In Vancouver, Washington, he is remembered via David Douglas Park which was used during World War II as interim housing for the Kaiser Shipyard workers living in little silver trailers, giving the area the brief nickname during the era of "Trailer Terrace Park."
The David Douglas Chapter of Daughters of the American Revolution was founded in Redmond, Washington in 1981.
The actor Alvy Moore, prior to his role as county agent Hank Kimball on the CBS situation comedy series, Green Acres, was cast as Douglas in the 1962 episode, "The Grass Man," of the syndicated television anthology series, Death Valley Days, hosted by Stanley Andrews. Keenan Wynn co-starred as Douglas's friend, Josh Tavers. Iron Eyes Cody played an Indian chief who threatens to kill Douglas and Tavers.
- Douglas, David (1914). Journal kept by David Douglas during his travels in North America 1823–1827 : together with a particular description of thirty-three species of American oaks and eighteen species of Pinus, with appendices containing a list of the plants introduced by Douglas and an account of his death in 1834. W. Wesley & Son under the direction of the Royal Horticultural Society. Available online through the Washington State Library's Classics in Washington History collection
A documentary film, Finding David Douglas tells the story of his life and achievements.
David Douglas had a son who was named David Finlay. David Finlay, who was recorded as being an interpreter, died in April 1850 at the hands of Black-feet raiders. He lived in Montana, an area where Douglas had spent long periods of time over 20 years previously, which would tie in with the age of his son, who died when he was around 22 years old. It is not known if David Douglas was aware that he had fathered a child.
- ^ In collaboration with M. L. Tyrwhitt-Drake (1987). "Douglas, David". In Halpenny, Francess G (ed.). Dictionary of Canadian Biography. Vol. VI (1821–1835) (online ed.). University of Toronto Press.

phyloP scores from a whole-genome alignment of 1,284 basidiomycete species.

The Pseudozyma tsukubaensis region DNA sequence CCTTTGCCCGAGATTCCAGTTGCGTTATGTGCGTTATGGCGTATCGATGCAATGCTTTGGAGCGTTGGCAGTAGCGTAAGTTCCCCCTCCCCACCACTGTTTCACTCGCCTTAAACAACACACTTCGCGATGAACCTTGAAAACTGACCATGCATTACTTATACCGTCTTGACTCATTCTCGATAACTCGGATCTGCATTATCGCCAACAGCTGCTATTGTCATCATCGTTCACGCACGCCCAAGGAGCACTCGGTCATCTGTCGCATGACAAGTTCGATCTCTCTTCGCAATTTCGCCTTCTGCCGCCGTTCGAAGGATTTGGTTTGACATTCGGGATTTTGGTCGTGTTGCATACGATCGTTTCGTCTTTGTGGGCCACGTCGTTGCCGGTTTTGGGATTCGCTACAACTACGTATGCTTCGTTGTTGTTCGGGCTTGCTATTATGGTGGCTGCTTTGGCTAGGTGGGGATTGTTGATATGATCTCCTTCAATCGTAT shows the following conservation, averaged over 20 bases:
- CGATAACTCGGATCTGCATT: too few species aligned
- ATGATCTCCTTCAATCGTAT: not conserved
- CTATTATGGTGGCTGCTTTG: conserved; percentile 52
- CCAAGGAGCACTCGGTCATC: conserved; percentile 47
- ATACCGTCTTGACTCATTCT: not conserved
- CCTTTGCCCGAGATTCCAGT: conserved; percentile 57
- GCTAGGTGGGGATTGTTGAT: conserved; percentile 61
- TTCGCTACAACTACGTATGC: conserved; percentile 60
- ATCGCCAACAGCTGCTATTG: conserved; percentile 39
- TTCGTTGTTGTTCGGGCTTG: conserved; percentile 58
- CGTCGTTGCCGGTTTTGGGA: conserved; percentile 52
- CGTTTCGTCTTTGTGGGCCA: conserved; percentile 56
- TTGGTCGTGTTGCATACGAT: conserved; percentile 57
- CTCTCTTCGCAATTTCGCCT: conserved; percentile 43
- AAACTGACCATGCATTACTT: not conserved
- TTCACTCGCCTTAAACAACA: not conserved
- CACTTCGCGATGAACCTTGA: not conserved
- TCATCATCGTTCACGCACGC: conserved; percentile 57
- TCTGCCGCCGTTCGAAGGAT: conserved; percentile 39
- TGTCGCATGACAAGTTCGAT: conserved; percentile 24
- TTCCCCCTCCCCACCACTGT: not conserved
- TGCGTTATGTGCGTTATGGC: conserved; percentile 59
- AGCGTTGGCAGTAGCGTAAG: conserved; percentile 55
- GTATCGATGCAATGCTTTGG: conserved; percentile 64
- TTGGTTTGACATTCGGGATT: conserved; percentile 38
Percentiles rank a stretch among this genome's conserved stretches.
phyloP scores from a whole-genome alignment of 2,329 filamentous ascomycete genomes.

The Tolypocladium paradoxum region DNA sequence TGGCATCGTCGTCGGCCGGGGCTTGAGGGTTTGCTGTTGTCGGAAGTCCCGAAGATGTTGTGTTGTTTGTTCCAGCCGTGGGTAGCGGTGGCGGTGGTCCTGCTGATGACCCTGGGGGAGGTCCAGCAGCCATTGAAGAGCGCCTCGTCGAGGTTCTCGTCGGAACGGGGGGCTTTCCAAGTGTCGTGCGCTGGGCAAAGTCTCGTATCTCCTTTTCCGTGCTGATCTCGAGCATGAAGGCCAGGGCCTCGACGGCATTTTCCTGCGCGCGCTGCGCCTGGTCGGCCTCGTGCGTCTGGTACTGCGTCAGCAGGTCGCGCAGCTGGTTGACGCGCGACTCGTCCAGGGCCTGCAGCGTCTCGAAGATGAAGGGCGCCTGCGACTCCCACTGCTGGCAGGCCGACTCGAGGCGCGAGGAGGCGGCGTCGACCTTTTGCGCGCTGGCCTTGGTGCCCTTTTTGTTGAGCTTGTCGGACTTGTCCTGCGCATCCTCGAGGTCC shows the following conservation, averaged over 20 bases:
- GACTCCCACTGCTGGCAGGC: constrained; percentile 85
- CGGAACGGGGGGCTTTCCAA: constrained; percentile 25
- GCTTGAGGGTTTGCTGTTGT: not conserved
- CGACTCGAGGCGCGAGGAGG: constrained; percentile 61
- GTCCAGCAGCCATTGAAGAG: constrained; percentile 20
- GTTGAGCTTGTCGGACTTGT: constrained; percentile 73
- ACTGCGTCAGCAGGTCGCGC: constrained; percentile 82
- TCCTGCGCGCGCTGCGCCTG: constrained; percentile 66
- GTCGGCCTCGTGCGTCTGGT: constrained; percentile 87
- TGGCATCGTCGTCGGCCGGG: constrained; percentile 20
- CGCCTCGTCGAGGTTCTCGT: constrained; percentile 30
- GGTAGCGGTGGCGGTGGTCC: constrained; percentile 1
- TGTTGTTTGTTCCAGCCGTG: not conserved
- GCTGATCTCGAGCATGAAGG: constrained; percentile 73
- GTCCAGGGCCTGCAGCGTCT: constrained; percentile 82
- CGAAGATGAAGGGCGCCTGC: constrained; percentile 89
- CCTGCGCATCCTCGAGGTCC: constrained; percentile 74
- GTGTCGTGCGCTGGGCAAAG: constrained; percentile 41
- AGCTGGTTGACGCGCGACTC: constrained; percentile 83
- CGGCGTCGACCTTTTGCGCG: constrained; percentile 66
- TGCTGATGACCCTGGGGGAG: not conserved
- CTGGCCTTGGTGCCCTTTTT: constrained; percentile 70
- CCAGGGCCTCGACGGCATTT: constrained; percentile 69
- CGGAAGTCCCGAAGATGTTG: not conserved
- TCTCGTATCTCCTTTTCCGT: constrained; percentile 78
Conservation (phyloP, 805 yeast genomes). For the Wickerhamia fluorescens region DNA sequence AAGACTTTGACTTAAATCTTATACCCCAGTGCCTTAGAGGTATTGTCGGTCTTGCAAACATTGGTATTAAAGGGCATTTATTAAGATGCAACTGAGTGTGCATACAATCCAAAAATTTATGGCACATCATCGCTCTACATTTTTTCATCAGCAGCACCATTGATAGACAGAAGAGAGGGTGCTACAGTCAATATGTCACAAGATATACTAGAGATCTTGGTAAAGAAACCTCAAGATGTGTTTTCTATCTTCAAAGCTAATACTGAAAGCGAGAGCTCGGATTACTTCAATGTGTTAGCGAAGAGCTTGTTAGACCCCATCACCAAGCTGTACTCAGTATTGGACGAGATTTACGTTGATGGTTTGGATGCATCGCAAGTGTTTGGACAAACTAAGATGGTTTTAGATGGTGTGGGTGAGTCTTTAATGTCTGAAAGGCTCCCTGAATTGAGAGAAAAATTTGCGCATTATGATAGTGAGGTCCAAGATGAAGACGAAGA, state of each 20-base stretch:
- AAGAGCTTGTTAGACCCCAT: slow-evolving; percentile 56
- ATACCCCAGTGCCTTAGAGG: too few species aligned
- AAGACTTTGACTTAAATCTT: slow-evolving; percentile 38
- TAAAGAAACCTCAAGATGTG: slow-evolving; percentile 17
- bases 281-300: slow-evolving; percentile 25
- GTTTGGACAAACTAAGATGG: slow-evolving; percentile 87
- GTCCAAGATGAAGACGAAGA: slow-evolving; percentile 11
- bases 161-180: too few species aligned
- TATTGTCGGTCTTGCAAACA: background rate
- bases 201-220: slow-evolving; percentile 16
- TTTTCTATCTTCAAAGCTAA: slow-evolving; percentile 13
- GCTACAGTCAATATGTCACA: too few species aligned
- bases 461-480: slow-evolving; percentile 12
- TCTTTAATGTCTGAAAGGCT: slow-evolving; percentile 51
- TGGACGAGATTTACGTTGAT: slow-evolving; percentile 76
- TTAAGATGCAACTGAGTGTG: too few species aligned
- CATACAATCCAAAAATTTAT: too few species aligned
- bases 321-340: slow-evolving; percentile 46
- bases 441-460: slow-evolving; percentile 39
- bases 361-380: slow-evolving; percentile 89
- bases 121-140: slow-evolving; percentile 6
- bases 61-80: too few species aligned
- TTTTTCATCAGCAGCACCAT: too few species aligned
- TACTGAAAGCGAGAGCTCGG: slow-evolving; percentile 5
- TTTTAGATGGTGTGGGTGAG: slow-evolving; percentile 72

- ^ International Plant Names Index. Douglas.
- ^ "Walk of the week: Valleyfield Wood, Fife". www.scotsman.com.
- ^ Nisbet 2009, pp. 4–6.
- ^ Douglas, David; Royal Horticultural Society (Great Britain) (1914). Journal kept by David Douglas during his travels in North America 1823–1827, together with a particular description of thirty-three species of American oaks and eighteen species of Pinus, with appendices containing a list of the plants introduced by Douglas and an account of his death in 1834. Published under the direction of the Royal Horticultural Society. University of California Libraries. London : W. Wesley & Son. p. 296.
- ^ Nisbet 2009, p. 7.
- ^ "who was david douglas?" (PDF). DavidDouglasSociety. Archived from the original (PDF) on 8 September 2015. Retrieved 23 December 2016.
- ^ Walther M. Barnard (1991). "Earliest Ascents of Mauna Loa Volcano, Hawai'i". Hawaiian Journal of History. Hawaiian Historical Society, Honolulu. 25. hdl:10524/599.
- ^ Lyman, Sarah Joiner. Sarah Joiner Lyman of Hawaii: Her Own Story.Ed. Margaret Greer Martin. Hilo: Lyman Museum, 2009. 67–69.
- ^ Nisbet 2009, pp. 294–5.
- ^ "David Douglas". Find a Grave web site.
- ^ U.S. Geological Survey Geographic Names Information System: Kaluakauka
- ^ a b Jean Greenwell (1988). "Kaluakauka Revisited: the Death of David Douglas in Hawaii". Hawaiian Journal of History. Hawaiian Historical Society, Honolulu. 22: 147–169. hdl:10524/246.
- ^ Beolens, Bo; Watkins, Michael; Grayson, Michael (2011). The Eponym Dictionary of Reptiles. Baltimore: Johns Hopkins University Press. xiii + 296 pp. ISBN 978-1-4214-0135-5. ("Douglas, D.", p. 75).
- ^ Nisbet 2009, p. 252.
- ^ Jolotta, Pat. Naming Clark County. Vancouver: Fort Vancouver Historical Society, 1993. Print. p.15.
- ^ "The Grass Man in Death Valley Days". Internet Movie Data Base. 13 November 1962. Retrieved 17 July 2019.
- ^ "Home – Finding David Douglas Film Project". findingdaviddouglas.org. Retrieved 8 June 2021.
- ^ Nisbet 2009, pp. 105–106.
- Nisbet, Jack (2009). The Collector : David Douglas and the Natural History of the Northwest. Seattle, WA; New York, NY: Sasquatch Books Distributed by PGW/Perseus. ISBN 9781570617256. OCLC 680284425.
- Harvey, Athelstan George. Douglas Of The Fir: A Biography Of David Douglas Botanist (1947) Harvard University Press.
- Morwood, William. Traveller in a Vanished Landscape: The Life and Times of David Douglas (1973) Gentry Publishing.
- Who Killed David Douglas?
- The David Douglas Botanical Garden Society – Prince George BC Canada
- Family History
- Works by David Douglas at Biodiversity Heritage Library
- "Second Journey to the Northwestern Parts of the Continent of North America: During the Years 1829–'30–'31–'32–'33. V. Account of Mr. Douglas' Second Visit to the Columbia; His Excursions in California". The Quarterly of the Oregon Historical Society. 6. 1 September 1905. Retrieved 15 April 2013.
- The David Douglas Chapter, NSDAR
- Finding David Douglas documentary film project. The 1824–27 Journal is available via the “Douglas’s World” menu